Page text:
What would you picture if I asked you to close your eyes and imagine a cottage? Would it be a cozy wood-sided house in a beach town, a quaint thatched-roof home in the English countryside, or maybe a Tudor-style house straight out of a fairytale? As it turns out, none of those images is technically wrong, even though those houses are quite different. The word “cottage” has been around for a long time, and thanks to its usage by different cultures and communities, it’s come to describe a category of house, not one specific architectural style. No matter what, the one thing cottages have in common is that they’re smaller homes with lots of charm (inside and out).



What is a Cottage House?

The term “cottage” and the house style most closely associated with it originated in England during the Middle Ages. Peasant farmers were known as “cotters,” and their modest, rural homes came to be called cottages. Even today, a cottage-style house in the U.K. has the same description it did hundreds of years ago—the homes are simple dwellings meant to fight off the cold, typically with one large living room downstairs and two bedrooms upstairs, under a thatched roof. Picture the cozy country home Cameron Diaz’s character in The Holiday stays in—that’s a quintessential English cottage.



The History of Cottage Houses

In the United States, the concept of a cottage evolved somewhat. Eventually, it came to describe a small-frame vacation home near the beach or lake or a secondary, smaller dwelling on the property meant for guests or laborers. That doesn’t mean that you will only find cottages at the beach or on rural estates. The cottage style evolved and spread throughout cities and rural areas but retained its charming qualities. The Gilded Age introduced cottages to the ultra-wealthy society who considered their vacation homes “cottages.” Yet, the size did lean towards a larger, more modern structure equipped with electricity, plumbing, heating, and other updated features.


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Types of Cottage Houses

Coastal Cottages

One typical cottage-style house that originated in the northeast is the Cape Cod. Modeled after English cottages that withstood bleak winters, Cape Cod houses fit all the characteristics of a cottage. They’re small and compact (typically one-and-a-half stories with dormer windows under a steeply pitched roof), adding to the cozy factor. These homes also happen to be near the beach. Plus, you can’t forget that irresistibly charming curb appeal. You can find these American cottages throughout New England, especially in areas such as Martha’s Vineyard and Nantucket, which feature cedar shingles. Cape Cod-style houses are found all over the United States now, and it would be accurate to describe them as cottages, even if they’re in a more suburban setting.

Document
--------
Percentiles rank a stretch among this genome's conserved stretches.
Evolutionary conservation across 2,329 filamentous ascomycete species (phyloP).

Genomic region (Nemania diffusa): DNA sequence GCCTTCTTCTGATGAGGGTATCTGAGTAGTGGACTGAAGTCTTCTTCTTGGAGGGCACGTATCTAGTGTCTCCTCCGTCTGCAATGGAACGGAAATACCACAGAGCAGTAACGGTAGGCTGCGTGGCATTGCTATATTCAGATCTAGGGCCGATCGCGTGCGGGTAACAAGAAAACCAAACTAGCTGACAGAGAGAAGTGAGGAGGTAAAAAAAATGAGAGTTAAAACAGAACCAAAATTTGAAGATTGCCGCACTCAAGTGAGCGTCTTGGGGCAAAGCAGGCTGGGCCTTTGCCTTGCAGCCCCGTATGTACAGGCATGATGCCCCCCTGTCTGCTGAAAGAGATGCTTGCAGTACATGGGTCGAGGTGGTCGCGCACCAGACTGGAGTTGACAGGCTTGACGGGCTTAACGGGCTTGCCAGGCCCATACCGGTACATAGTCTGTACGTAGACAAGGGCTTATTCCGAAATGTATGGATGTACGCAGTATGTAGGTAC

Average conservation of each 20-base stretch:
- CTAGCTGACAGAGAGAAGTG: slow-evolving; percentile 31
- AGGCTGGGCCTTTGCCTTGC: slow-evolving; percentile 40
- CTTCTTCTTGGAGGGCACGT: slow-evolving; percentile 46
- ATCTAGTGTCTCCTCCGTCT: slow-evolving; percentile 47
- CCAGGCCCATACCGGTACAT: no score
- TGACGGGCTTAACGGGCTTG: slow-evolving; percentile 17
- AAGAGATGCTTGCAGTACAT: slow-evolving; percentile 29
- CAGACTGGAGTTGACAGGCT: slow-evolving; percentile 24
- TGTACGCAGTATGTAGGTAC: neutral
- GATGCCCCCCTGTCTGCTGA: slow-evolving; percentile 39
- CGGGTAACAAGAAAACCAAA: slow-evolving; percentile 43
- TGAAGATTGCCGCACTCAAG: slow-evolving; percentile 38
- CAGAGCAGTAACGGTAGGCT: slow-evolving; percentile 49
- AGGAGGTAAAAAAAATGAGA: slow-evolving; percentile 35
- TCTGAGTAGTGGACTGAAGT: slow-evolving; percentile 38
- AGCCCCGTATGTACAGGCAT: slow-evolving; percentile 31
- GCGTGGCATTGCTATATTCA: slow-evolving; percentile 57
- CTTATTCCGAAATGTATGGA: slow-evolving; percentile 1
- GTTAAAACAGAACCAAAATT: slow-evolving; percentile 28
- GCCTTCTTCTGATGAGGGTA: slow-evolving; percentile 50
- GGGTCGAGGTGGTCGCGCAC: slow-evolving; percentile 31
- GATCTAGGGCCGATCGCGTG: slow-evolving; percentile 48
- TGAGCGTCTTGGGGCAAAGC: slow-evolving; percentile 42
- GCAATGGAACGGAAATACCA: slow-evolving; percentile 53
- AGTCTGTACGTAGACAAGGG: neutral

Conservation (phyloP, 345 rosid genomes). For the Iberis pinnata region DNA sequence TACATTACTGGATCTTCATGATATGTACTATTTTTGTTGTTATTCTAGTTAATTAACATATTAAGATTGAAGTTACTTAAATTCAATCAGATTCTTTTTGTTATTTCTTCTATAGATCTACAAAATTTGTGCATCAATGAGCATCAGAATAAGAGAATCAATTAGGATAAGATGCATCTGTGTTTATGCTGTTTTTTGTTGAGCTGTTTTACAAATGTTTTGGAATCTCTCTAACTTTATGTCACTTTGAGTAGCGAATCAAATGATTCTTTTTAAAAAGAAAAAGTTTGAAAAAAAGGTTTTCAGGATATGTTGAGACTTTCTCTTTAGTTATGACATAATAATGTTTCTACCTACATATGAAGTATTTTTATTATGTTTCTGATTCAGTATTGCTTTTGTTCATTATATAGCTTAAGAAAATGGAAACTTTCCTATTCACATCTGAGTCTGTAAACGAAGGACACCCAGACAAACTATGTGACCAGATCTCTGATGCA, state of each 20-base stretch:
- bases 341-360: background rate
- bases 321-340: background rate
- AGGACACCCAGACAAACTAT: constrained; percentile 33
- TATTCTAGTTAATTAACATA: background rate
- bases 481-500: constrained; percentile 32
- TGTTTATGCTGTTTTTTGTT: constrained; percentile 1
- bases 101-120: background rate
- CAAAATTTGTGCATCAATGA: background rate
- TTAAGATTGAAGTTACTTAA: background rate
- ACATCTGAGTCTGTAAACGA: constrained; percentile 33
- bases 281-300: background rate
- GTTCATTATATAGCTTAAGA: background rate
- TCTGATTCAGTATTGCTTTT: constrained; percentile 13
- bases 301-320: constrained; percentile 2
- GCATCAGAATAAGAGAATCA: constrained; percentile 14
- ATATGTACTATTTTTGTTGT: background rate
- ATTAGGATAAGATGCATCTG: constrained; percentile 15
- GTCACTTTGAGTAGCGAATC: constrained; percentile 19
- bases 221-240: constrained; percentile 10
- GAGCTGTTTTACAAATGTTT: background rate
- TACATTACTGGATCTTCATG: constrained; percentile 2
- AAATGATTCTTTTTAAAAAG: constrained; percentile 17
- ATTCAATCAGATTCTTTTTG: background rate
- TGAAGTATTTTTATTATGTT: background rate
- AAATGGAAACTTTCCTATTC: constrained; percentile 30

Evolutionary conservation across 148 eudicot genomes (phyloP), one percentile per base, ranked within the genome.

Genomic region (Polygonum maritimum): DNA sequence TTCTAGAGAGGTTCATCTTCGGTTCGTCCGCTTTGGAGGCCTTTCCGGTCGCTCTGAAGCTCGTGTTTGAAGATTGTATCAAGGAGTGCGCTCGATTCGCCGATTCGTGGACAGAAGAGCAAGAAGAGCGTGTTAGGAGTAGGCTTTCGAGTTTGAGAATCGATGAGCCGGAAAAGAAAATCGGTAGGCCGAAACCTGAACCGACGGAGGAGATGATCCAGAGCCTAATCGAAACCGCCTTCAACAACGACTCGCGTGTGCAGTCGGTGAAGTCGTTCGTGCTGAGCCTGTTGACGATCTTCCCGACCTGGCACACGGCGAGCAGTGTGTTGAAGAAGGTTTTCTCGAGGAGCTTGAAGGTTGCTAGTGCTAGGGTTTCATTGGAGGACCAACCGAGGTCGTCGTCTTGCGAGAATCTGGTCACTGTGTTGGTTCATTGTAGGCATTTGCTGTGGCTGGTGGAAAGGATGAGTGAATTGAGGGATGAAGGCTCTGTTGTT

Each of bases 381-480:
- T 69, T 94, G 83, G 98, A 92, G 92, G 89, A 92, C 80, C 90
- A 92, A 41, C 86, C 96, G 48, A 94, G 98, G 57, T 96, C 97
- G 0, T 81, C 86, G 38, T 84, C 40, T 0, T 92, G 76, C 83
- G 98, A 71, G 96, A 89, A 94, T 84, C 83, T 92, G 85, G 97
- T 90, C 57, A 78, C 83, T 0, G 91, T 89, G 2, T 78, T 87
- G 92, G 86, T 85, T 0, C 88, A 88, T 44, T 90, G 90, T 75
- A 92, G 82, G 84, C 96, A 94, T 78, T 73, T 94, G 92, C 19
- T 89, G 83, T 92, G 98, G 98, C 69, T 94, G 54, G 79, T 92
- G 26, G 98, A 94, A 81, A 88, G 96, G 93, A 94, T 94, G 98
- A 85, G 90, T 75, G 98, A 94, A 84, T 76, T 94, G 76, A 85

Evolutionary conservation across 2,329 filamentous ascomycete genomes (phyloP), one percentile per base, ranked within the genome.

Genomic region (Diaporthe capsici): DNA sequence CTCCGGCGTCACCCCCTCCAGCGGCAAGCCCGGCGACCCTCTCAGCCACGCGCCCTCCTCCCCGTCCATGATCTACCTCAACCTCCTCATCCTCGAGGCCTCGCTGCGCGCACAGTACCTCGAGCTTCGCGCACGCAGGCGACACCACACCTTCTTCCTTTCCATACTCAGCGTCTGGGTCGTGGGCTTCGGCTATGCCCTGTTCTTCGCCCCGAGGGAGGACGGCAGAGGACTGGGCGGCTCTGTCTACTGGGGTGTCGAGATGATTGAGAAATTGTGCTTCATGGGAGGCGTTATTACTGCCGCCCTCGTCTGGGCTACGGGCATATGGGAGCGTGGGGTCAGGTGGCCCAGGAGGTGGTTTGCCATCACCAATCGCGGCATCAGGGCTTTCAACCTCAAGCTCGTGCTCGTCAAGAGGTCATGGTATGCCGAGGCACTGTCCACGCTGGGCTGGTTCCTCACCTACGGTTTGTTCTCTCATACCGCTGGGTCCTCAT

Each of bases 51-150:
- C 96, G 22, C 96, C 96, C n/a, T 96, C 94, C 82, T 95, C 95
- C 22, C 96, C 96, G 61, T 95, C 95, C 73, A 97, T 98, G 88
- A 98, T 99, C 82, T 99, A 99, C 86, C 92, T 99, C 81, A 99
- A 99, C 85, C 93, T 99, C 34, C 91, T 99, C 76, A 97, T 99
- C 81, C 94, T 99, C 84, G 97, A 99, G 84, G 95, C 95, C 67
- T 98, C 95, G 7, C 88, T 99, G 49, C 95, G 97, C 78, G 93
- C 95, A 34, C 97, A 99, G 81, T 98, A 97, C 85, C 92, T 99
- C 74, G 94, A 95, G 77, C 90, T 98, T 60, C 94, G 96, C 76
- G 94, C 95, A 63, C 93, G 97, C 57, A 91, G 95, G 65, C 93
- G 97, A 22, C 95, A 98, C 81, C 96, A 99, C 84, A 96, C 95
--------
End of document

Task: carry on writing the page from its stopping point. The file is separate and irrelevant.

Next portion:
Creole Cottages

Southern cottages tend to be a bit breezier, emphasizing outdoor living, thanks to the temperate weather. New Orleans has an entire subsection of homes called Creole cottages, which are narrow, one-story homes with a porch spanning the front of the house, and a side-gabled roof sloping down over it. In the Lowcountry, quaint cottages of a similar style dot the coastline with farmhouse-meets-coastal charm, perfect for a short or permanent stay.


English Cottages

English cottages are prevalent throughout the countryside, often seen adorning thatched roofs designed to keep the house warm throughout the rainy and cold seasons. English gardens are standard features of cottage houses. These gardens are overgrown and often grow up against the building structure. Lush greenery and outdoor spaces are also indicators of this house style.


Nordic Cottages

Cottages dot the countryside in nordic regions, such as Sweden and Norway. These homes have wood exteriors, often painted bright red. The interiors retain the cozy quality but with a minimalistic style.


Bungalows

Bungalows refer to a specific architectural style, often creating cottage homes. A small bungalow can be a cottage if it retains features like a sloping roof, dormer windows, and overhanging porches. However, not all cottages will be bungalows—only if a home design fits one of the bungalow architectural molds. The Craftsman-style bungalow feature post-and-beam construction and exposed framing, while Chicago bungalows are typically brick with gables that extend parallel to the street.



Elements of a Cottage House

A few elements are consistent throughout all cottage houses, including coziness, natural materials, and an open floor plan.


Cozy Comforts

Often constructed as vacation homes or in quaint countryside villages, cottages have retained coziness as one of their essential features. Intentionally designed to fulfill a purpose, every room has warm textures. Cottage styling includes layering textures and textiles, such as pillows, blankets, rugs, and curtains.


Natural Materials

Depending on the cottage style, materials such as wood post-and-beams or brick exteriors add to the textures to construct these houses. The seamless blend of natural elements and the garden landscaping positions these houses in their surroundings without disturbance.


Open Floor Plan

The ample first-floor living space is critical to constructing a cottage home. The small house does not waste any space, ensuring the home functions efficiently. Built-ins enhance the craftsman quality of the home, while the earthy elements complement the cozy furnishings.

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